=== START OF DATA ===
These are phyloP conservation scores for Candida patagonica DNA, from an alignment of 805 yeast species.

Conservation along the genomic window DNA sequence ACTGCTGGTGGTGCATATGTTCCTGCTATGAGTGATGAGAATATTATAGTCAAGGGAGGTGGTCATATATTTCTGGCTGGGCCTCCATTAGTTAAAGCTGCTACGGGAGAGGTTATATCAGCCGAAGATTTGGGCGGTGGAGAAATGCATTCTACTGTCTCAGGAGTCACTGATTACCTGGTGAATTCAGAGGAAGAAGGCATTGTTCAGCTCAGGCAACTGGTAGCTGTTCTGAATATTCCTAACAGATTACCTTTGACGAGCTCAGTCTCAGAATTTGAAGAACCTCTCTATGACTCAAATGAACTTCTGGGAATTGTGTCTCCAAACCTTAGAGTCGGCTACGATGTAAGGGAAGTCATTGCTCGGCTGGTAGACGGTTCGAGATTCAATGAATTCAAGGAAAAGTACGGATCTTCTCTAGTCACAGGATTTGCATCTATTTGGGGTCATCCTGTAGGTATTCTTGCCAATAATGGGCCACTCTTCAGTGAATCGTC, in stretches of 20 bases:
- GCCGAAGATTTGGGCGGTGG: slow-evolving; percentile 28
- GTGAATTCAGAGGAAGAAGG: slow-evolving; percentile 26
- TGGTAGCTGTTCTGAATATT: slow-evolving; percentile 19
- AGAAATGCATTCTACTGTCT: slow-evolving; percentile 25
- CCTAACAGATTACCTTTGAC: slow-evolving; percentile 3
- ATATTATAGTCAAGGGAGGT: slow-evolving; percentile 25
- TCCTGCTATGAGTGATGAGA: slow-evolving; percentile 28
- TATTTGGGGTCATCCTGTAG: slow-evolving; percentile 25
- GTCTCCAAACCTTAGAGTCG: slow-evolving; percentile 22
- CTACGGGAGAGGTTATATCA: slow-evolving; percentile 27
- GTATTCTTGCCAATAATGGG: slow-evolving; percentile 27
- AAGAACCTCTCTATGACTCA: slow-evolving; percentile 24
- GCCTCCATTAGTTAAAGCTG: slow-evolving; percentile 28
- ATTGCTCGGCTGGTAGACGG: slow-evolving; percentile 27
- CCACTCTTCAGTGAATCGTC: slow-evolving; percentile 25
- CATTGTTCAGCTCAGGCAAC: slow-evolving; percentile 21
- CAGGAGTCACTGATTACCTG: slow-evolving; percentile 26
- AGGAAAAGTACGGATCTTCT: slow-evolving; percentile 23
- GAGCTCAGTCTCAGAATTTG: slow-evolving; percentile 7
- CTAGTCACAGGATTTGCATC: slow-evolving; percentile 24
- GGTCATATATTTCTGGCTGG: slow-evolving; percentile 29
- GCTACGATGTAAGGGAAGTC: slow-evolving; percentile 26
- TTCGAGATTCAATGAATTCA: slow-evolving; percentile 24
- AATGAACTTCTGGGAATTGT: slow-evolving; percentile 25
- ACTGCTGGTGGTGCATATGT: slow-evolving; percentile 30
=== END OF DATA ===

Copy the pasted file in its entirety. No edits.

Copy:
These are phyloP conservation scores for Candida patagonica DNA, from an alignment of 805 yeast species.

Conservation along the genomic window DNA sequence ACTGCTGGTGGTGCATATGTTCCTGCTATGAGTGATGAGAATATTATAGTCAAGGGAGGTGGTCATATATTTCTGGCTGGGCCTCCATTAGTTAAAGCTGCTACGGGAGAGGTTATATCAGCCGAAGATTTGGGCGGTGGAGAAATGCATTCTACTGTCTCAGGAGTCACTGATTACCTGGTGAATTCAGAGGAAGAAGGCATTGTTCAGCTCAGGCAACTGGTAGCTGTTCTGAATATTCCTAACAGATTACCTTTGACGAGCTCAGTCTCAGAATTTGAAGAACCTCTCTATGACTCAAATGAACTTCTGGGAATTGTGTCTCCAAACCTTAGAGTCGGCTACGATGTAAGGGAAGTCATTGCTCGGCTGGTAGACGGTTCGAGATTCAATGAATTCAAGGAAAAGTACGGATCTTCTCTAGTCACAGGATTTGCATCTATTTGGGGTCATCCTGTAGGTATTCTTGCCAATAATGGGCCACTCTTCAGTGAATCGTC, in stretches of 20 bases:
- GCCGAAGATTTGGGCGGTGG: slow-evolving; percentile 28
- GTGAATTCAGAGGAAGAAGG: slow-evolving; percentile 26
- TGGTAGCTGTTCTGAATATT: slow-evolving; percentile 19
- AGAAATGCATTCTACTGTCT: slow-evolving; percentile 25
- CCTAACAGATTACCTTTGAC: slow-evolving; percentile 3
- ATATTATAGTCAAGGGAGGT: slow-evolving; percentile 25
- TCCTGCTATGAGTGATGAGA: slow-evolving; percentile 28
- TATTTGGGGTCATCCTGTAG: slow-evolving; percentile 25
- GTCTCCAAACCTTAGAGTCG: slow-evolving; percentile 22
- CTACGGGAGAGGTTATATCA: slow-evolving; percentile 27
- GTATTCTTGCCAATAATGGG: slow-evolving; percentile 27
- AAGAACCTCTCTATGACTCA: slow-evolving; percentile 24
- GCCTCCATTAGTTAAAGCTG: slow-evolving; percentile 28
- ATTGCTCGGCTGGTAGACGG: slow-evolving; percentile 27
- CCACTCTTCAGTGAATCGTC: slow-evolving; percentile 25
- CATTGTTCAGCTCAGGCAAC: slow-evolving; percentile 21
- CAGGAGTCACTGATTACCTG: slow-evolving; percentile 26
- AGGAAAAGTACGGATCTTCT: slow-evolving; percentile 23
- GAGCTCAGTCTCAGAATTTG: slow-evolving; percentile 7
- CTAGTCACAGGATTTGCATC: slow-evolving; percentile 24
- GGTCATATATTTCTGGCTGG: slow-evolving; percentile 29
- GCTACGATGTAAGGGAAGTC: slow-evolving; percentile 26
- TTCGAGATTCAATGAATTCA: slow-evolving; percentile 24
- AATGAACTTCTGGGAATTGT: slow-evolving; percentile 25
- ACTGCTGGTGGTGCATATGT: slow-evolving; percentile 30